What can you plant in August?
August is a lovely month with long sunny days, warm summer nights – and with hopefully just the occasional spot of rain to freshen things up. Your garden will be looking its summer best now, with lots of flowers in full bloom and the fruit and vegetables ripening nicely. It is the perfect opportunity to get out into the garden and enjoy the results of all your hard work, but it is also important to plan ahead to make sure that your garden continues to flourish once summer is over. Our August gardening tips will inspire you to keep things colourful and flavourful throughout the autumn and winter – and well into early spring next year. Read on for home gardening ideas to keep your outside space looking its best all year round.
Flowers: winter-flowering pansies for a splash of colour on a grey day
Winter-flowering pansies are an excellent choice to brighten up your garden in the autumn when so many other flowers have faded. When the days are dull and grey, these pansies add a welcome splash of colour with their cheerful shades of yellow, red, white, orange and purple. By sowing winter-flowering pansies in August, you will give the seedlings time to establish themselves while the weather is still warm and they will flower through autumn and into winter. The seedlings will do well in good soil in a spot that gets the winter sun, and it is important to remember to dead-head them regularly to keep them blooming. Our top gardening tips for maximum impact: use lots of different coloured winter-flowering pansies to put on a real winter show. You can also mix things up by combining the pansies with other winter-flowering plants like mini-cyclamen or violas. They look fabulous in borders, hanging baskets or pots and really revive a winter garden.
Vegetables: the underrated winter radish
Winter radishes are often underrated when compared with the more popular spring varieties, but these unsung heroes really do deserve a lot more recognition. They are delicious, versatile – and often surprisingly beautiful. Add them raw to winter salads for a peppery zing, ferment them in homemade kimchi, or serve them as a tasty side vegetable by braising or roasting them. Try growing the Instagram favourite ‘Watermelon radish’ (also sometimes called ‘Beauty in the Heart’) in your garden. This stunning variety has unusual magenta-coloured flesh which fades into white and green at the edges, making it look like a mini watermelon. It is milder in taste than many other varieties of radish and can either be served raw or cooked. Sow winter radishes between now and the end of August and harvest them through to November. They are easy to grow and perfect for young or less experienced gardeners. One of our favourite gardening tips: if you are looking for a way to keep the youngsters occupied during the summer holidays, give them their own their own patch of garden and some radish seeds to plant and look after – they are pretty much guaranteed success!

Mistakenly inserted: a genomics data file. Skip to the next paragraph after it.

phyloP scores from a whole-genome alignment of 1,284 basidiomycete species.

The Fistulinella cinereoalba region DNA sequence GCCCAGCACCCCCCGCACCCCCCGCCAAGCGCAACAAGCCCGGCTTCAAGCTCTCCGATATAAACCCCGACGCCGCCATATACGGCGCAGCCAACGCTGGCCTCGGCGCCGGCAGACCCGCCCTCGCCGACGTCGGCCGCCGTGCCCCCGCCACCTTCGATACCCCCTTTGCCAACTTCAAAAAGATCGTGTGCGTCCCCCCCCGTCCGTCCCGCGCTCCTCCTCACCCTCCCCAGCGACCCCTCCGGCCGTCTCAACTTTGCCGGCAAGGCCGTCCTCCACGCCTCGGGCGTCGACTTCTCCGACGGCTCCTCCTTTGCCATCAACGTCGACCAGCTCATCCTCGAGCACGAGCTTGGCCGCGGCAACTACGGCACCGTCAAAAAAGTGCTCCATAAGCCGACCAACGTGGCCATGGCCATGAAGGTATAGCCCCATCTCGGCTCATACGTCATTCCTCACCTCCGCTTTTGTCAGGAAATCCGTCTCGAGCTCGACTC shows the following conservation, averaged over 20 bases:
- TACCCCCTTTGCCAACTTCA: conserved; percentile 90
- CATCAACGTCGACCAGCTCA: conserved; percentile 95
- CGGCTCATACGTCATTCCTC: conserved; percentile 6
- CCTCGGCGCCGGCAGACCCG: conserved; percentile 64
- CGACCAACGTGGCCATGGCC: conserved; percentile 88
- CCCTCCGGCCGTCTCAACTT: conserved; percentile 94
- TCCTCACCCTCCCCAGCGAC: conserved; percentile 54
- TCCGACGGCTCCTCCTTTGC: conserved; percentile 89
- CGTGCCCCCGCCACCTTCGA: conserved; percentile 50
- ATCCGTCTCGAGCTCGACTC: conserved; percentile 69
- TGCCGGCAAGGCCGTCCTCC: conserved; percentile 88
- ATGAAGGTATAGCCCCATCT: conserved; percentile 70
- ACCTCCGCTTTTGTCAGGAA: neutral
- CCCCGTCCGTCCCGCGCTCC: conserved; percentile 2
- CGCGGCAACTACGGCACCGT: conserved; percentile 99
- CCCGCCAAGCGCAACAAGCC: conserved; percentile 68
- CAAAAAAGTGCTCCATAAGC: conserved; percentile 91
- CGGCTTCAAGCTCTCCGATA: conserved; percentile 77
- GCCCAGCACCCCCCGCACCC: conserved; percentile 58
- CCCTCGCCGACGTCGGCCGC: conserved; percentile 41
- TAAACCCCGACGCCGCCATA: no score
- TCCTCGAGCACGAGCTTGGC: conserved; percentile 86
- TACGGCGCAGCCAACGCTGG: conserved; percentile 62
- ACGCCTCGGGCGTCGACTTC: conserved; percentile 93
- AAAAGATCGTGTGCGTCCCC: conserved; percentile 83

Herbs: the sweet taste of success
Nothing beats the smell and flavour of fresh herbs in home-cooked food and now is the perfect time to plant some herb seeds that will keep you going through the winter. August is ideal because most herb seedlings thrive in high summer when the weather and ground are warm and many are hardy enough to make it through a typical British winter. Two of our favourite herbs are parsley and chervil, both of which are versatile additions to your winter herb garden. Parsley is a kitchen staple and can be used in so many different ways. Flat-leaf parsley is more flavoursome than curly-leafed parsley, but it is less hardy and tends to suffer if the winter gets very cold. Curly-leafed parsley (which is sometimes called ‘butcher’s parsley’ because it was traditionally used to garnish meat in butchers’ shops) has less flavour, but is much hardier and will withstand harsher British winters. A simple but effective garden tip is to hedge your bets and plant both. Put the flat-leaf variety in the middle of your chosen patch and plant the curly-leaf one around it. The outer layer gives a little extra insulation to the less robust flat-leaf parsley, which may make all the difference if things get very chilly. Chervil is also a lovely – and much less common – choice for a winter garden herb. It has a delicate, liquorice-y flavour and is popular in poultry and seafood dishes, soups and sauces.
Plant both parsley and chervil seeds in August in a warm, sunny spot and harvest later in the year for that unmistakable fresh herb taste in your winter dishes. Check also our list of healthy superfoods and use parsley to add colour and flavour to your dishes.
Organic gardening: good for you, good for the planet
The huge boom in organic gardening shows no sight of stopping and it continues to be one of the hottest gardening trends in the UK at the moment. Concerns about the use of pesticides and other nasties mean that many gardeners are actively looking for ways to reduce their use of manufactured chemicals in favour of more environmentally-friendly methods. One of the most striking recent changes in home gardens is the number of people moving towards wildlife-friendly gardening to create a haven for animals, birds and insects to live, forage and feed. There are two handy gardening tips here. Firstly, include as many different wildlife-friendly plants as you can, especially the traditional meadow ones that have declined so sharply in recent years. Secondly, choose some flowers that will bloom early so insects are not left hungry in springtime. Cowslips are perfect for planting in August. Start them off in trays and keep them in a cold frame until early spring when you can put these beautiful yellow flowers to attract early bees, moths and even butterflies.
Make the most of August gardening
Follow our easy gardening tips and keep your garden looking lovely well into the new year.